Ground has broken on Platform 16, an 111,484-m2 (1.2-million sf), three-building office campus in downtown San Jose, California, which is designed by Kohn Pedersen Fox Associates (KPF).
Located on a 2-ha (5.4-acre) site adjacent to Google’s planned 743,224-m2 (8-million sf) transit village and a major Bay Area transportation hub, Platform 16 will include multiple outdoor terraces, active pedestrian plazas, expansive floorplates, and 5-m (15-ft) floor-to-floor heights, prioritizing the experiences of diverse occupants.
On Platform 16’s main façade, three module orientations—center, left, and right—create a sense of depth and texture by breaking down the building’s scale and shimmering like sequins in the sun’s reflection. The project’s low, horizontal mass recedes from the street as it steps up to create large terraces at every level. Providing significant outdoor space for tenants and unobstructed views of San Jose and the nearby Guadalupe River Park, these terraces are positioned and oriented to bring daylight deep within Platform 16’s interiors. Bronze in color, the terrace façade contrasts the main wall in materiality and scale, evoking an organic composition that also points to the project’s sustainability. Accessible on each level, the terrace space promotes well-being outside the traditional office setting.
“Our goal for Platform 16 is to create a responsive, generous, and healthy building that will stand the test of time thanks to its inherent flexibility,” said Trent Tesch, KPF design principal. “We prioritized occupant wellness and comfort by creating significant outdoor space at each level of the buildings, carving away the form at key moments that also, along with a dynamic façade, create a visual variety along the street.”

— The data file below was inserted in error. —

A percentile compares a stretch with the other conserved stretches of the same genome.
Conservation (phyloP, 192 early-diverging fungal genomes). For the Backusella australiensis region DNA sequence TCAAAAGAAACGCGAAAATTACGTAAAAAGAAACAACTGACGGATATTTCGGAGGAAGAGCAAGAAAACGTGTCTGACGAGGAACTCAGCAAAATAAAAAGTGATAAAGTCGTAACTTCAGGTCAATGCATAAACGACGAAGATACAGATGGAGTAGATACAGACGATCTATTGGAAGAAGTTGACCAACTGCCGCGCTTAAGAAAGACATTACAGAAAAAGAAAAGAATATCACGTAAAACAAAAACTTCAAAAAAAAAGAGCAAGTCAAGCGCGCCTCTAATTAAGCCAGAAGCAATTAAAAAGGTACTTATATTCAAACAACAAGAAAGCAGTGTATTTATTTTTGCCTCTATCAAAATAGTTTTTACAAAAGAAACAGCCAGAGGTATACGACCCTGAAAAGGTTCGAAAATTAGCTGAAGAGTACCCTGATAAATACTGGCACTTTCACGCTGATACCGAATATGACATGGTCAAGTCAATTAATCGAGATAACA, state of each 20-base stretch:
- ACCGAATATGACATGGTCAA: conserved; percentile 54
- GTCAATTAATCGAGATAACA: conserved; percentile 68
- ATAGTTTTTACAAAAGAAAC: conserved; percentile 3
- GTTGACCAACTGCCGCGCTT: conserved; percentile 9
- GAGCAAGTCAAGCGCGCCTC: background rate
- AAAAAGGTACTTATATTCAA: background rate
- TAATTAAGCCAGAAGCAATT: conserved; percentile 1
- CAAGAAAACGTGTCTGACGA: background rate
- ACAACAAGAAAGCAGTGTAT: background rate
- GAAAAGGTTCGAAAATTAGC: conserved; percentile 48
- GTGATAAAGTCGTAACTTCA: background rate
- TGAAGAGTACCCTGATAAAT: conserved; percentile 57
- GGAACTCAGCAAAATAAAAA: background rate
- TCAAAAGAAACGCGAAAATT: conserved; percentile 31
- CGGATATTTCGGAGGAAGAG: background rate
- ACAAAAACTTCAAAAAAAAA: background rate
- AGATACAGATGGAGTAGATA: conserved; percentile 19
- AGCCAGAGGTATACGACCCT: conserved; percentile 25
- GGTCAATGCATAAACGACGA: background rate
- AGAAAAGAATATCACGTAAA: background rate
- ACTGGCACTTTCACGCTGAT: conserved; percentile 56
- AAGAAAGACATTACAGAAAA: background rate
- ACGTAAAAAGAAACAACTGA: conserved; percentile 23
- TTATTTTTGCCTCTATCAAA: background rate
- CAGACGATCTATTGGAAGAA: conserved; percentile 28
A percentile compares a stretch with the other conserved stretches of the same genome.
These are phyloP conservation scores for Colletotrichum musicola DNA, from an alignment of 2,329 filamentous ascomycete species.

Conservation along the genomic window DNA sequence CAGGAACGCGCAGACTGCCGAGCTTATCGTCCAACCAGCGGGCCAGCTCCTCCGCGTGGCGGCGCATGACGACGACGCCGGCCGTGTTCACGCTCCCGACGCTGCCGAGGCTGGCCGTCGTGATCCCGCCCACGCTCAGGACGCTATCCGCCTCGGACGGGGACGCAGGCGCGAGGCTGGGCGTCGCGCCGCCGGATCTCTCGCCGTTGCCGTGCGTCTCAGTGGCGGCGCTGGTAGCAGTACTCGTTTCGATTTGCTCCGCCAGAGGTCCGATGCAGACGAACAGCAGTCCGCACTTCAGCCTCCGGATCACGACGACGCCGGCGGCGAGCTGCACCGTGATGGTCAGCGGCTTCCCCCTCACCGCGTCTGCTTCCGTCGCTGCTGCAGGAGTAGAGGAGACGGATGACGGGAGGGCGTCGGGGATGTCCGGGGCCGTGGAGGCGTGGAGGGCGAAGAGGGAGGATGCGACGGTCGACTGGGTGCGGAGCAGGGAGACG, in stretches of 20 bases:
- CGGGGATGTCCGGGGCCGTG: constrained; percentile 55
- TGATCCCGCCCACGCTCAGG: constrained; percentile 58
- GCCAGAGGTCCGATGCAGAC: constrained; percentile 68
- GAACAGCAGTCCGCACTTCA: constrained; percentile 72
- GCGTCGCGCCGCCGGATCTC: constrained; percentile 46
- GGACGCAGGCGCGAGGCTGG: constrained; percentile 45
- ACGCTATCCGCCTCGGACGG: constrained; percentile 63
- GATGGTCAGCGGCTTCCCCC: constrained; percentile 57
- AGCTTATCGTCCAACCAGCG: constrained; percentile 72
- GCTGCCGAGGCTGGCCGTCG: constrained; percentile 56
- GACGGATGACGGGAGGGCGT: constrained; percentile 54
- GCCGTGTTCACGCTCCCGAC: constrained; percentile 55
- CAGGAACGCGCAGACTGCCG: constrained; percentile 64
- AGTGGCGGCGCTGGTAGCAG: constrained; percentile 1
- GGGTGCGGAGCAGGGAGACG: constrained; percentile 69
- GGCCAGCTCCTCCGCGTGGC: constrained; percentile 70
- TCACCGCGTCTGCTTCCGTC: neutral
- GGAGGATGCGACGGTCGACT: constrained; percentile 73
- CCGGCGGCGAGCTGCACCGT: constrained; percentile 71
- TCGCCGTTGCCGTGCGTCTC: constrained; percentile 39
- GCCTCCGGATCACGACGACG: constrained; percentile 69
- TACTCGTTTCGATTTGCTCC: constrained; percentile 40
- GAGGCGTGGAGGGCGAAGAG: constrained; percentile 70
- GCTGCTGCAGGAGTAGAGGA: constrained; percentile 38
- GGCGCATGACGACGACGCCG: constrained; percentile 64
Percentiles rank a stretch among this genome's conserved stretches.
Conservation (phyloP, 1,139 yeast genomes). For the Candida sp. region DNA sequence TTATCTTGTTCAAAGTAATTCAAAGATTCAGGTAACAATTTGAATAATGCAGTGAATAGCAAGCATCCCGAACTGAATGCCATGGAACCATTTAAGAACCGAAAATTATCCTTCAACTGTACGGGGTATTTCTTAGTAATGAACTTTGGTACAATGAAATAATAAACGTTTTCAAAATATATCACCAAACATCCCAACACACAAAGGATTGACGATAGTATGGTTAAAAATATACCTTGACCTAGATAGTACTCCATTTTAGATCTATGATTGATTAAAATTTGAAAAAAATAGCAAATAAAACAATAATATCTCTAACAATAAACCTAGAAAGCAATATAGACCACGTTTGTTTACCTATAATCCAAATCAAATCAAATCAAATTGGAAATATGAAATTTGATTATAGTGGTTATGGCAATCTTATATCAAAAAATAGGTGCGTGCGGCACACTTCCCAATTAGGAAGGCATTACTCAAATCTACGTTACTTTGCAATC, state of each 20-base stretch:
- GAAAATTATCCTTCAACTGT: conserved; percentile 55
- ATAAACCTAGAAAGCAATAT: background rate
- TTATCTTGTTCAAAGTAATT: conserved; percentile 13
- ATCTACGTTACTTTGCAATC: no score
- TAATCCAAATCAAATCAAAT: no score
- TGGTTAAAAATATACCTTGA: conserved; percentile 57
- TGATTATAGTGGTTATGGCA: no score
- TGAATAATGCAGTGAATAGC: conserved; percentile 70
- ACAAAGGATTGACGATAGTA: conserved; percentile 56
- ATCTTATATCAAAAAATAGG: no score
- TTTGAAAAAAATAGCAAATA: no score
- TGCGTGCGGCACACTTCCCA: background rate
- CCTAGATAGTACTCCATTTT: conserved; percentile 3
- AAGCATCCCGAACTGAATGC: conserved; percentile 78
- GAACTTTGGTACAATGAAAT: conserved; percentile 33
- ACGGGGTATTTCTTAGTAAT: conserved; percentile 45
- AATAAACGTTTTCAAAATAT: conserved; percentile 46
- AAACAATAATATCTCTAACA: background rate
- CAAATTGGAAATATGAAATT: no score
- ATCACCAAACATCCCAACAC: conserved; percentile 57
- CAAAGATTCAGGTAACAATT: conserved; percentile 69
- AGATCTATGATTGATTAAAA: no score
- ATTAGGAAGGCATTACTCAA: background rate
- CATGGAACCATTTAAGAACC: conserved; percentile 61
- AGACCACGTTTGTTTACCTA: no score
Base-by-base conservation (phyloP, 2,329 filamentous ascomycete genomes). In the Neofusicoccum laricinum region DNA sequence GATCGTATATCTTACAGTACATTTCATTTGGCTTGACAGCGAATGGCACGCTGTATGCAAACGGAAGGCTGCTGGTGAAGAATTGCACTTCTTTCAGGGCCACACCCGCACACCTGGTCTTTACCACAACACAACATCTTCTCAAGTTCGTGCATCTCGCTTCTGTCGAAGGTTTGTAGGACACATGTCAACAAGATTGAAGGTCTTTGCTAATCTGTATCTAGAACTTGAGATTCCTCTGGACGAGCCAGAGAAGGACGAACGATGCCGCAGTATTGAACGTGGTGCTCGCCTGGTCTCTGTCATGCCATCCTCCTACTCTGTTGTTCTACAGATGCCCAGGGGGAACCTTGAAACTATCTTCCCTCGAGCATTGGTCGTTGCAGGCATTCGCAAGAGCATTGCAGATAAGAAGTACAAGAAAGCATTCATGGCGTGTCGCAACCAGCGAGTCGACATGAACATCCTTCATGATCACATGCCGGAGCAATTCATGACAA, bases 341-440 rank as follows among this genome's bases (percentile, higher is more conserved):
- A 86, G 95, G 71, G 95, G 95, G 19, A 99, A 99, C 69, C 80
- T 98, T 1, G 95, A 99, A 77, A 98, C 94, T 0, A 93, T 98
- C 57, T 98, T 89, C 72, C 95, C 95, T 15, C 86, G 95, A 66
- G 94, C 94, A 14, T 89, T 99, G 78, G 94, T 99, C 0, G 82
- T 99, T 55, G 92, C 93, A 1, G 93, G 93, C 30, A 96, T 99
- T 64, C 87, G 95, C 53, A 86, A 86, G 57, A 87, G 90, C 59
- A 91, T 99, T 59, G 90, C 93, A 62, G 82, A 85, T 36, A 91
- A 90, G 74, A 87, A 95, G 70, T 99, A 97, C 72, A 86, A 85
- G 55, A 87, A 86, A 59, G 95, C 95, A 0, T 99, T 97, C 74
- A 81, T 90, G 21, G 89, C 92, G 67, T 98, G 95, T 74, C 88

The Platform 16 project is also designed to be highly energy efficient. Current energy use projections for the development show it outperforming the American Institute of Architects (AIA) 2030 Commitment goal of an 80 percent reduction against its baseline. The combination of a high-performance façade, passive cooling systems, and high efficiency lighting systems will minimize the building’s energy demand, while design provisions for a solar photovoltaic (PV) roof, covering 20 percent of the building demand, will further reduce emissions. Additionally, the project’s traditional central core system creates flexible, efficient floor plates along with desirable floor-to-floor heights that provide ample space for reconfiguration to cater to any future tenant.